Franchise Buying Guide

Treasure Hunt

Collective Effort
Presented by Guidant Financial
Guidant Financial specializes in helping entrepreneurs purchase new franchises using their retirement funds.

Teresa and David Pouppirt (29 and 32, respectively) of Gresham, Oregon, followed that advice after their loan application was rejected by numerous banks, among them Key Bank. "We filed for bankruptcy against Key Bank nearly 10 years ago," Teresa confesses, pointing to the likely reason for the couple's loan application rejection.

To assemble the $115,000 needed to purchase a Precision Tune Auto Care franchise, the couple called in all their resources. "[We] borrowed $25,000 from David's aunt, withdrew $10,000 from his pension fund, took a $15,000 second mortgage on our home, and borrowed the balance from Phoenix Leasing," says Teresa. She has only one tip for loan applicants: "After filing bankruptcy against a bank, don't apply there for a loan."

Jay Froman, owner of Business Capital Resources (BCR) in Clovis, California, has another tip, which was reiterated by lender after lender: Do your homework.

"If you're committing the major portion of your assets to a business, you need to fully understand what that business is about," says Froman. "Research the opportunity and the market. Ask pointed questions of the franchisor. Study the UFOC [Uniform Franchise Offering Circular]. Call other franchisees to learn about their experiences, their actual start-up costs, operating costs, income, and the support they're getting from the franchisor. Then call a lender or a broker, explain your situation and ask for guidance." (For more on researching a franchise, see "Now You're Cooking".)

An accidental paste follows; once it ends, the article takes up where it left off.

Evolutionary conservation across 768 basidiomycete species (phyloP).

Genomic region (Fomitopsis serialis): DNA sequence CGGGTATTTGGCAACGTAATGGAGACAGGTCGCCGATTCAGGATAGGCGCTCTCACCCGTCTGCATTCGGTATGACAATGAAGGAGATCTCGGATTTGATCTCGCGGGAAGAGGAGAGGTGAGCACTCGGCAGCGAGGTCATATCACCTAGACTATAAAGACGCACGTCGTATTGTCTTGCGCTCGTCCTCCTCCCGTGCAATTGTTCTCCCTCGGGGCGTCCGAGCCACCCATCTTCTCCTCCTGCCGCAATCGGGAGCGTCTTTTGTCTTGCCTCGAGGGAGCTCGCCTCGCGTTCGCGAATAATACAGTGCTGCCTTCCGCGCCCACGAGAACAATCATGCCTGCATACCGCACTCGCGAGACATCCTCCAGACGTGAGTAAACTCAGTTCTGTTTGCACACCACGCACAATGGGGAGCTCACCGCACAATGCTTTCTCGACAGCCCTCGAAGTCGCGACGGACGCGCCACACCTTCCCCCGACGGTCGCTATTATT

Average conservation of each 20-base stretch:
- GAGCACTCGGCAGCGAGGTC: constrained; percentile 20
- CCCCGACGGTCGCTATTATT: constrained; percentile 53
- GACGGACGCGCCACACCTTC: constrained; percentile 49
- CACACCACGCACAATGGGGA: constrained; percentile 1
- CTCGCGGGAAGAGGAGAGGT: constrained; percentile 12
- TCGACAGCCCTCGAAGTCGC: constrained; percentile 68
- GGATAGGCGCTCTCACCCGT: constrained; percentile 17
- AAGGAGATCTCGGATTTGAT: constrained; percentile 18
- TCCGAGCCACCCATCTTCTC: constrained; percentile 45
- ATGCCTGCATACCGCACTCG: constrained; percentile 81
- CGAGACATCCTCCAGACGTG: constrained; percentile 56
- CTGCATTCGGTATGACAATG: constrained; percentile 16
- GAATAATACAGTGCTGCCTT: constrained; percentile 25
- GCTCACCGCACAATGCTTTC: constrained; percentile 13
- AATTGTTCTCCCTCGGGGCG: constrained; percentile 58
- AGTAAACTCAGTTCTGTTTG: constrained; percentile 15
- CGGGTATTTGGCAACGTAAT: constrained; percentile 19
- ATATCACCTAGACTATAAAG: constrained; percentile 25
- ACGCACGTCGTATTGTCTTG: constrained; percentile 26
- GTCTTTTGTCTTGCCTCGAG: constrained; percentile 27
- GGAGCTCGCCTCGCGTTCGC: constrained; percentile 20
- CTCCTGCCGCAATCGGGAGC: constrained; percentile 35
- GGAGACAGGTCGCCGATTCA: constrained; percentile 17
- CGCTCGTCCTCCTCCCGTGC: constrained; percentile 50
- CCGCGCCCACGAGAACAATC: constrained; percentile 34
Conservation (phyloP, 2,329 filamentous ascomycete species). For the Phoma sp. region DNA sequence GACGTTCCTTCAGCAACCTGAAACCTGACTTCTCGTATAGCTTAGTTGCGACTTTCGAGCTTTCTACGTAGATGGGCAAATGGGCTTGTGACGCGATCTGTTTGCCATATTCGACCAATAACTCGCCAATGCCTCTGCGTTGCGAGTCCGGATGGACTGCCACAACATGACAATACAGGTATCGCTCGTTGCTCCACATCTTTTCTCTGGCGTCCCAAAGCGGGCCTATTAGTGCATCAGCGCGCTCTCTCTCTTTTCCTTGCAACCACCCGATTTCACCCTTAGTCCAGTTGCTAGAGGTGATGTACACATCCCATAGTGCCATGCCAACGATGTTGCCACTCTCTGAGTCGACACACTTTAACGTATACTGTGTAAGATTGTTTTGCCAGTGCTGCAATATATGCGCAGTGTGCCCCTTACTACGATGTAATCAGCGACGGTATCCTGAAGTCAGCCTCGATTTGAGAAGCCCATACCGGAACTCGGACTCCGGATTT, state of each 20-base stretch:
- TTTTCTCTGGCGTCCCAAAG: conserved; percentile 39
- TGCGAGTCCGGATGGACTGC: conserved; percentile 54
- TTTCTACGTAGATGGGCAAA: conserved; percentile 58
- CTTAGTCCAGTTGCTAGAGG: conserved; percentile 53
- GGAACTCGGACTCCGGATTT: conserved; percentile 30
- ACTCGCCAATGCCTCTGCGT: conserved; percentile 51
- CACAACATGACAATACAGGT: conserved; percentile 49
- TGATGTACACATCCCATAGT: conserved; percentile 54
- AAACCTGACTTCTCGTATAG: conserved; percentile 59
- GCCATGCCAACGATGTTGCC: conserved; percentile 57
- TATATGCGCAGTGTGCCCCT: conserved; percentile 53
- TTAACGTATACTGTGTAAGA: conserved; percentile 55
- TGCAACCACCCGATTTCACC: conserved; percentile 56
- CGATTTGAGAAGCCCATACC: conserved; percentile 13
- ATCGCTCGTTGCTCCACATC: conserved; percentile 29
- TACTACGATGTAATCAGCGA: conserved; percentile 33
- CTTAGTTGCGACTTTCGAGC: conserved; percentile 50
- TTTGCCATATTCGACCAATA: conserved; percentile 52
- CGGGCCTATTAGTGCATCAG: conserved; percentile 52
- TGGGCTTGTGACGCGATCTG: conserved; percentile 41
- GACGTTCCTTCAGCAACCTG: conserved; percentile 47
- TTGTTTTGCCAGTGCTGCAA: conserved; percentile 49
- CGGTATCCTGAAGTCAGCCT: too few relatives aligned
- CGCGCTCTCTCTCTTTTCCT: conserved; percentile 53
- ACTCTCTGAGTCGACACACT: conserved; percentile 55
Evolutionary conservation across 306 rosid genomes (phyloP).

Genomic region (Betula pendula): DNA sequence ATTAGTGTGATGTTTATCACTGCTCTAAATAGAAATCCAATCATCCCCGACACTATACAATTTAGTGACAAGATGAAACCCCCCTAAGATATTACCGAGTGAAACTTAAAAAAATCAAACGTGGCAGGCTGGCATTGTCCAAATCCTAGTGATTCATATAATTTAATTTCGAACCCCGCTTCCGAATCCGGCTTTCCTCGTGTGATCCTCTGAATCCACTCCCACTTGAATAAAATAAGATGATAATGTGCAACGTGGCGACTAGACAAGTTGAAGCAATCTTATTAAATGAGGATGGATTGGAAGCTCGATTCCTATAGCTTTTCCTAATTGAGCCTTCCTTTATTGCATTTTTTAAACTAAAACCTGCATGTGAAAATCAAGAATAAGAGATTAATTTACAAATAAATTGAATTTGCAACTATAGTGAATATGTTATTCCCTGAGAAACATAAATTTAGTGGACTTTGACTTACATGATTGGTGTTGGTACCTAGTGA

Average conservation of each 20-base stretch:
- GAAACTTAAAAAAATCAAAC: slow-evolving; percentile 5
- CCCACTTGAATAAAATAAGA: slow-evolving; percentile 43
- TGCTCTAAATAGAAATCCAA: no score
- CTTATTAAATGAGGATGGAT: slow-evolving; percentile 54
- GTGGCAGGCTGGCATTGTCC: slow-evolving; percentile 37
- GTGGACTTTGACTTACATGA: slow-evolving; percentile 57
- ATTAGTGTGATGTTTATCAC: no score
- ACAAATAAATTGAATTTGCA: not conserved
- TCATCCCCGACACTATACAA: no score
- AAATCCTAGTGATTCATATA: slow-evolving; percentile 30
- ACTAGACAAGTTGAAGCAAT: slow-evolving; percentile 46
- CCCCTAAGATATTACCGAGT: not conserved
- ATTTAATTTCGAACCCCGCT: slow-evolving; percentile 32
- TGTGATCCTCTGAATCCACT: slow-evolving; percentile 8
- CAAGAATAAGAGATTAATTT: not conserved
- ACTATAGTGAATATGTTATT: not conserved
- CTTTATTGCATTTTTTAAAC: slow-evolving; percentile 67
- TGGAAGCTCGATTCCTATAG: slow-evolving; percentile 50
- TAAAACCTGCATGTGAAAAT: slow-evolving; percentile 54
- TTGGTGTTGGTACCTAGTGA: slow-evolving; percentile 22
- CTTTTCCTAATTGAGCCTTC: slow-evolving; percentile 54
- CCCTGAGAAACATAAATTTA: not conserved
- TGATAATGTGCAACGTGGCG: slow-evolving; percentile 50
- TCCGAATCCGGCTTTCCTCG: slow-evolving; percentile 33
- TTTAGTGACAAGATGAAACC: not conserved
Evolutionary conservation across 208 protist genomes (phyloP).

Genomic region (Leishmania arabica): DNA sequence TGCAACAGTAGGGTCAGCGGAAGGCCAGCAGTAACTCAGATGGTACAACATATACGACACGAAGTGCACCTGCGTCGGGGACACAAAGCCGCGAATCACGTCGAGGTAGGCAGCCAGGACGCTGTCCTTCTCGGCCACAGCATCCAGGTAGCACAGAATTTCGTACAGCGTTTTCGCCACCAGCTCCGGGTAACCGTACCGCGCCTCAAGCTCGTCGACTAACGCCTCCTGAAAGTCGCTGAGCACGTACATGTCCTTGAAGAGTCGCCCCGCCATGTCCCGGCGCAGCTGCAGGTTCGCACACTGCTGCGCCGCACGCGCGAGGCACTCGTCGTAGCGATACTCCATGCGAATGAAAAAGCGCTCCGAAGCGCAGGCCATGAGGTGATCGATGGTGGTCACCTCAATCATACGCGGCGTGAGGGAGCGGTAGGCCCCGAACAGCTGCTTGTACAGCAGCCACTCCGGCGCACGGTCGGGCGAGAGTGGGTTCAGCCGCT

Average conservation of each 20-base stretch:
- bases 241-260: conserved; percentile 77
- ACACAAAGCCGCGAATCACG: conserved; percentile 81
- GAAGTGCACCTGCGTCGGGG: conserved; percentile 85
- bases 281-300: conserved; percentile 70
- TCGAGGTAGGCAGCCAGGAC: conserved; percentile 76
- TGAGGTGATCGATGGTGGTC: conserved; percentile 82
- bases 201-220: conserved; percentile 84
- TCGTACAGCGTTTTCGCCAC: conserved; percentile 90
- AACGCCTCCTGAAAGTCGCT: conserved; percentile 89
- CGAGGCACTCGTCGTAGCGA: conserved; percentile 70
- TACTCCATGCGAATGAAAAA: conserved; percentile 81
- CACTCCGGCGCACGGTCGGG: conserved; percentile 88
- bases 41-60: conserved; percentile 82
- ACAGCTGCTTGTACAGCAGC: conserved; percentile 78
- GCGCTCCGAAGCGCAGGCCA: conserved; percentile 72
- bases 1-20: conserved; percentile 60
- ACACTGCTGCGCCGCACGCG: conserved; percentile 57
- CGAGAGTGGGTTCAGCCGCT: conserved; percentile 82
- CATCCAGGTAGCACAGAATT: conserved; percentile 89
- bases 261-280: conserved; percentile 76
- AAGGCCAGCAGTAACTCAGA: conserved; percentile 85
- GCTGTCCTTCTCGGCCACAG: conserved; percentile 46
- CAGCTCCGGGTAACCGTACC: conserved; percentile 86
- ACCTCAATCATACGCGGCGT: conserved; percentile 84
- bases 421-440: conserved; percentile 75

Using a broker to arrange your loan, as Froman did for the Pouppirts, is one of several recommendations Loretta Dodson, senior area development specialist at Precision Tune headquarters in Leesburg, Virginia, makes to franchisees. "Brokers can steer new franchisees in the right direction for their situation, recommending an SBA loan when it's fitting or an equipment lease if the buyer has funds to cover everything else," Dodson notes. "Not only do brokers do most of the work for borrowers, but they also [facilitate] the process for [franchisors] because they're familiar with our systems."

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This article was originally published in the January 1999 print edition of Entrepreneur with the headline: Treasure Hunt.

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